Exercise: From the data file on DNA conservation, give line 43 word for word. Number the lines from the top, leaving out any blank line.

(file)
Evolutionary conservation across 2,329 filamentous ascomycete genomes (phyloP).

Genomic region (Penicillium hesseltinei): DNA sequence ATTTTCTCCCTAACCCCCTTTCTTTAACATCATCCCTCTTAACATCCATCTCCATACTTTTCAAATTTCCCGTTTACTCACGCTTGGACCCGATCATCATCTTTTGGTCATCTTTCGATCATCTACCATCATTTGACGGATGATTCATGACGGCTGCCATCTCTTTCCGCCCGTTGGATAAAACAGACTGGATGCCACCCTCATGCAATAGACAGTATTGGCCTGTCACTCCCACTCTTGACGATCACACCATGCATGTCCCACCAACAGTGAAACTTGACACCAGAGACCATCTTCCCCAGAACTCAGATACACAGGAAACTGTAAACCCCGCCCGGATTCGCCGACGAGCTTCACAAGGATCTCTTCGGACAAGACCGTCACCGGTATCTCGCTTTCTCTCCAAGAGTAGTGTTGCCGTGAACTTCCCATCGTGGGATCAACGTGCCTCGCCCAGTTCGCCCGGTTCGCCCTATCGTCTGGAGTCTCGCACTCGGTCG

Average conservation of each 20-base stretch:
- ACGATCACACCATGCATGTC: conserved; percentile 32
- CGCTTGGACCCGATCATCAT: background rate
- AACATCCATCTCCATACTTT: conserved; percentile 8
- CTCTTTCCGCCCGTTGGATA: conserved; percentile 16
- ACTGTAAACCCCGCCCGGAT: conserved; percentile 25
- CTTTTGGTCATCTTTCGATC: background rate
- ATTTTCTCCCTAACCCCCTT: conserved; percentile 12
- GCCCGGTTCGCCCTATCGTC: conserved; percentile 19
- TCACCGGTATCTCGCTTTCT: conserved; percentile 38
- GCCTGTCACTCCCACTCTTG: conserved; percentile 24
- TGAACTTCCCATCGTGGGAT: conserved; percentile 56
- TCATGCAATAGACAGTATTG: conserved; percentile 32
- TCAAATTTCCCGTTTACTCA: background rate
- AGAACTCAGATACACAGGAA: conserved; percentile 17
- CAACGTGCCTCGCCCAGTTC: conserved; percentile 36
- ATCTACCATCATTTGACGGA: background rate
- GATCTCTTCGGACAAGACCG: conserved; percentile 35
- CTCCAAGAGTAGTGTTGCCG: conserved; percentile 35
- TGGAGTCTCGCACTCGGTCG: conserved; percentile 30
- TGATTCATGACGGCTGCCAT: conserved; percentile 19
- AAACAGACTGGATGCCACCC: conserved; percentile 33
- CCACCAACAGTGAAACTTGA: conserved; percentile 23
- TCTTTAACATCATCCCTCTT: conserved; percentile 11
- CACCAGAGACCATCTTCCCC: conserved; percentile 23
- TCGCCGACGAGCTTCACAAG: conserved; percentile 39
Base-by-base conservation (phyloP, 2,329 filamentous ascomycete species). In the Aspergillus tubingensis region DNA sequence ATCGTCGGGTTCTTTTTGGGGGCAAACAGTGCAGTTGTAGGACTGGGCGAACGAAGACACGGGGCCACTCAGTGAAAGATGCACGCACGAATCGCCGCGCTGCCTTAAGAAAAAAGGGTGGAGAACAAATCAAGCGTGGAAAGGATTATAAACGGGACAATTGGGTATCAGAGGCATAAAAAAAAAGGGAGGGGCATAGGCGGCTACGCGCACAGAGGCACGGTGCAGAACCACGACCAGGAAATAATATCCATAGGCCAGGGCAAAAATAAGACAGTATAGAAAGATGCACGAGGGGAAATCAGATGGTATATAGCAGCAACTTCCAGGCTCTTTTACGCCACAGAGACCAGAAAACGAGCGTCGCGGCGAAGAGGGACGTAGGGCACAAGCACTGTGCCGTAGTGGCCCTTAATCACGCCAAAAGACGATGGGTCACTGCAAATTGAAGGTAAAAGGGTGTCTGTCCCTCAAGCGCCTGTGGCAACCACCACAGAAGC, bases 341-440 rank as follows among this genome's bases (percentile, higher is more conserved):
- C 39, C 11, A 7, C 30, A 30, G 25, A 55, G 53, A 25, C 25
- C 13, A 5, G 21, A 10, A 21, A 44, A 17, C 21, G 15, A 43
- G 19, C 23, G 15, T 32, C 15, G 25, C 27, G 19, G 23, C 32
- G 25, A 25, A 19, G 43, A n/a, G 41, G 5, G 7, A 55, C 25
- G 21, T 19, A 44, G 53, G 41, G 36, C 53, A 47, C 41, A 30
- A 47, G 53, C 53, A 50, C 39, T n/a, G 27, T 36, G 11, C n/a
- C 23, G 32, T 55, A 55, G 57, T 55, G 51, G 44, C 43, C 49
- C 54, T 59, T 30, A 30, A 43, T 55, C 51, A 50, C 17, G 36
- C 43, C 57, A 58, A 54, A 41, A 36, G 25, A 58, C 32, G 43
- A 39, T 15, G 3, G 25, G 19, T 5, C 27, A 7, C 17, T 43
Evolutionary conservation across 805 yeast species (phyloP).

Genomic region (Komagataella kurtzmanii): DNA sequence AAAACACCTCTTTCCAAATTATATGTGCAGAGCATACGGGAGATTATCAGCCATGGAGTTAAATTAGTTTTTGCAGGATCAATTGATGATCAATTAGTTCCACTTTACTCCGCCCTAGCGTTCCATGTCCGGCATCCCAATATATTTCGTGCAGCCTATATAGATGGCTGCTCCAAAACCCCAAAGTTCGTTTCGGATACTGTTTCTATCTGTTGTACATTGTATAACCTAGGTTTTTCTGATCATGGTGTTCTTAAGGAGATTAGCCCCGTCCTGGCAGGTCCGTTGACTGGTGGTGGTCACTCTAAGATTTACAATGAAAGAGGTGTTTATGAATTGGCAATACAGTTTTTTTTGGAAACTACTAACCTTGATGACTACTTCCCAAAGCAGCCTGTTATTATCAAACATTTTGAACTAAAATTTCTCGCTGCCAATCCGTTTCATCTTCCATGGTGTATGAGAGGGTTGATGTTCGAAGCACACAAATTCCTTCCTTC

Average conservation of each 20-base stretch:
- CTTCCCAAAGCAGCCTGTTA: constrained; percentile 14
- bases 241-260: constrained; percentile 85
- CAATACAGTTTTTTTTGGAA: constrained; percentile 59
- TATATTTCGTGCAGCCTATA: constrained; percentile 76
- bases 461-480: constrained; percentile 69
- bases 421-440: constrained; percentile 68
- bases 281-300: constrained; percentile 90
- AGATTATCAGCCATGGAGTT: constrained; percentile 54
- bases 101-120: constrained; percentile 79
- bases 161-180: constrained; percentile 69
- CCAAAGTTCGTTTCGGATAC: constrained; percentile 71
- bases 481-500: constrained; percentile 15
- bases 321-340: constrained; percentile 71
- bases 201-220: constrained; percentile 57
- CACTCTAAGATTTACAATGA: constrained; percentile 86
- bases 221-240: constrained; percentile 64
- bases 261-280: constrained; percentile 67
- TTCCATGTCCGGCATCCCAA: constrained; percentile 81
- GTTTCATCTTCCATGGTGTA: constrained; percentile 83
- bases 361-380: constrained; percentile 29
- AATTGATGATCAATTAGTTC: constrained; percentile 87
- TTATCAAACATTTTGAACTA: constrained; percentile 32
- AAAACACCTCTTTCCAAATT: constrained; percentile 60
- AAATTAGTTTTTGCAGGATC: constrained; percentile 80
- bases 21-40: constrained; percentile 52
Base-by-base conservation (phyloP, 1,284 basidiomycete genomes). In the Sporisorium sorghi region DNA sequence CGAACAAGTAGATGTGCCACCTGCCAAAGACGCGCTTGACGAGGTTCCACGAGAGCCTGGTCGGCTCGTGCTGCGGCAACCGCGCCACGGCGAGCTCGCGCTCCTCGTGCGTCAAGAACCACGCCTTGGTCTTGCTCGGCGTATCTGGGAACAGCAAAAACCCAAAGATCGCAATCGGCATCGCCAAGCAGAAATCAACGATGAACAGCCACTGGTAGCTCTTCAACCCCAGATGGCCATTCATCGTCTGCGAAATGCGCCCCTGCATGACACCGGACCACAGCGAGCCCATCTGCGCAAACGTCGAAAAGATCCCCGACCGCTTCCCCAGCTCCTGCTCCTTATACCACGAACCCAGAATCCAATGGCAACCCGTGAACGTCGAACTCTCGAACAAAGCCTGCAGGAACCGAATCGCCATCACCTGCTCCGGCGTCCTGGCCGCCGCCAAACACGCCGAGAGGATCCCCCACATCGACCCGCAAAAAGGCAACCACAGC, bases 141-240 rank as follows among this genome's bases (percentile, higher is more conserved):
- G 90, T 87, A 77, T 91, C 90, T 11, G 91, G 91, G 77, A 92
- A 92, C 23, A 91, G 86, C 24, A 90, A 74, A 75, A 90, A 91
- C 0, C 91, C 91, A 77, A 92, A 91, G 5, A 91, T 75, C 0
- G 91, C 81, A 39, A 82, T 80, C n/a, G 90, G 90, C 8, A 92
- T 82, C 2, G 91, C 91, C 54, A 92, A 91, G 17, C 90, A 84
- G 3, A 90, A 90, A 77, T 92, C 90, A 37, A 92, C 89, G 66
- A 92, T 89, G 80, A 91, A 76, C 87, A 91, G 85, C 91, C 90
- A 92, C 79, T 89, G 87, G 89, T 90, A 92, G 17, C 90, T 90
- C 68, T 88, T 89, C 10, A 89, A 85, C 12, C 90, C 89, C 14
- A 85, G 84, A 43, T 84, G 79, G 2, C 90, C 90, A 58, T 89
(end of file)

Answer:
- CTTCCCAAAGCAGCCTGTTA: constrained; percentile 14